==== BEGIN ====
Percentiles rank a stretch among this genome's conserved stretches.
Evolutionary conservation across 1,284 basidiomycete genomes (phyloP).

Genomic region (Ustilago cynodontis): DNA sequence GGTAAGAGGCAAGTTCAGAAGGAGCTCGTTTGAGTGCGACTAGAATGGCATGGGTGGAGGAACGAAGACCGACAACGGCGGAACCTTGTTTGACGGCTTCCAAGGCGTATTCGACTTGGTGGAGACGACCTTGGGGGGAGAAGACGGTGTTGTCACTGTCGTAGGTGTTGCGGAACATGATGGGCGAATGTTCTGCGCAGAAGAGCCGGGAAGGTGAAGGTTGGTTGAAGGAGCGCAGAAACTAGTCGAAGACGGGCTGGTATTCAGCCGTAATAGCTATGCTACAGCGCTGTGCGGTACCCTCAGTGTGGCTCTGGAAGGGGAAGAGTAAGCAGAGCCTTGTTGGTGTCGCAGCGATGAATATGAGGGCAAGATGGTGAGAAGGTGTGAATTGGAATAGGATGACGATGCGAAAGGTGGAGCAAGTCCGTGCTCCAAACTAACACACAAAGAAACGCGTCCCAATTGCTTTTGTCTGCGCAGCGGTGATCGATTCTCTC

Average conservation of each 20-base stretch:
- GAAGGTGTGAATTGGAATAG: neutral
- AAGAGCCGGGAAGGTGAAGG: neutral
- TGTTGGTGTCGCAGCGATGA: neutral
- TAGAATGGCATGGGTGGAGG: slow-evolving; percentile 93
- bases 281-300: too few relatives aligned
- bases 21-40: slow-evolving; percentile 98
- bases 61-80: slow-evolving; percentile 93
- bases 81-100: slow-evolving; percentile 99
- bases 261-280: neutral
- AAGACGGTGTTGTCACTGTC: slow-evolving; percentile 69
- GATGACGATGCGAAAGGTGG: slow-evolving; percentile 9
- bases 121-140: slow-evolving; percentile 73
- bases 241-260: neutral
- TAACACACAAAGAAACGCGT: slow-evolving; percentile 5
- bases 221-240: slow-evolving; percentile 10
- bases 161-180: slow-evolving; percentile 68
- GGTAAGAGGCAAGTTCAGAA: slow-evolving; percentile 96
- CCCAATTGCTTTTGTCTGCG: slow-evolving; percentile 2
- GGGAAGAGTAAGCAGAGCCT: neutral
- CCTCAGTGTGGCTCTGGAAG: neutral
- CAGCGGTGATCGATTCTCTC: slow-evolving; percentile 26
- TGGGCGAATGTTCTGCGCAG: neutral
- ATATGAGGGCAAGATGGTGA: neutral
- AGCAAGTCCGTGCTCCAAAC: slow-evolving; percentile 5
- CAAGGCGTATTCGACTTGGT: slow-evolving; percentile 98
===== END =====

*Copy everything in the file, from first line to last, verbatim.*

Percentiles rank a stretch among this genome's conserved stretches.
Evolutionary conservation across 1,284 basidiomycete genomes (phyloP).

Genomic region (Ustilago cynodontis): DNA sequence GGTAAGAGGCAAGTTCAGAAGGAGCTCGTTTGAGTGCGACTAGAATGGCATGGGTGGAGGAACGAAGACCGACAACGGCGGAACCTTGTTTGACGGCTTCCAAGGCGTATTCGACTTGGTGGAGACGACCTTGGGGGGAGAAGACGGTGTTGTCACTGTCGTAGGTGTTGCGGAACATGATGGGCGAATGTTCTGCGCAGAAGAGCCGGGAAGGTGAAGGTTGGTTGAAGGAGCGCAGAAACTAGTCGAAGACGGGCTGGTATTCAGCCGTAATAGCTATGCTACAGCGCTGTGCGGTACCCTCAGTGTGGCTCTGGAAGGGGAAGAGTAAGCAGAGCCTTGTTGGTGTCGCAGCGATGAATATGAGGGCAAGATGGTGAGAAGGTGTGAATTGGAATAGGATGACGATGCGAAAGGTGGAGCAAGTCCGTGCTCCAAACTAACACACAAAGAAACGCGTCCCAATTGCTTTTGTCTGCGCAGCGGTGATCGATTCTCTC

Average conservation of each 20-base stretch:
- GAAGGTGTGAATTGGAATAG: neutral
- AAGAGCCGGGAAGGTGAAGG: neutral
- TGTTGGTGTCGCAGCGATGA: neutral
- TAGAATGGCATGGGTGGAGG: slow-evolving; percentile 93
- bases 281-300: too few relatives aligned
- bases 21-40: slow-evolving; percentile 98
- bases 61-80: slow-evolving; percentile 93
- bases 81-100: slow-evolving; percentile 99
- bases 261-280: neutral
- AAGACGGTGTTGTCACTGTC: slow-evolving; percentile 69
- GATGACGATGCGAAAGGTGG: slow-evolving; percentile 9
- bases 121-140: slow-evolving; percentile 73
- bases 241-260: neutral
- TAACACACAAAGAAACGCGT: slow-evolving; percentile 5
- bases 221-240: slow-evolving; percentile 10
- bases 161-180: slow-evolving; percentile 68
- GGTAAGAGGCAAGTTCAGAA: slow-evolving; percentile 96
- CCCAATTGCTTTTGTCTGCG: slow-evolving; percentile 2
- GGGAAGAGTAAGCAGAGCCT: neutral
- CCTCAGTGTGGCTCTGGAAG: neutral
- CAGCGGTGATCGATTCTCTC: slow-evolving; percentile 26
- TGGGCGAATGTTCTGCGCAG: neutral
- ATATGAGGGCAAGATGGTGA: neutral
- AGCAAGTCCGTGCTCCAAAC: slow-evolving; percentile 5
- CAAGGCGTATTCGACTTGGT: slow-evolving; percentile 98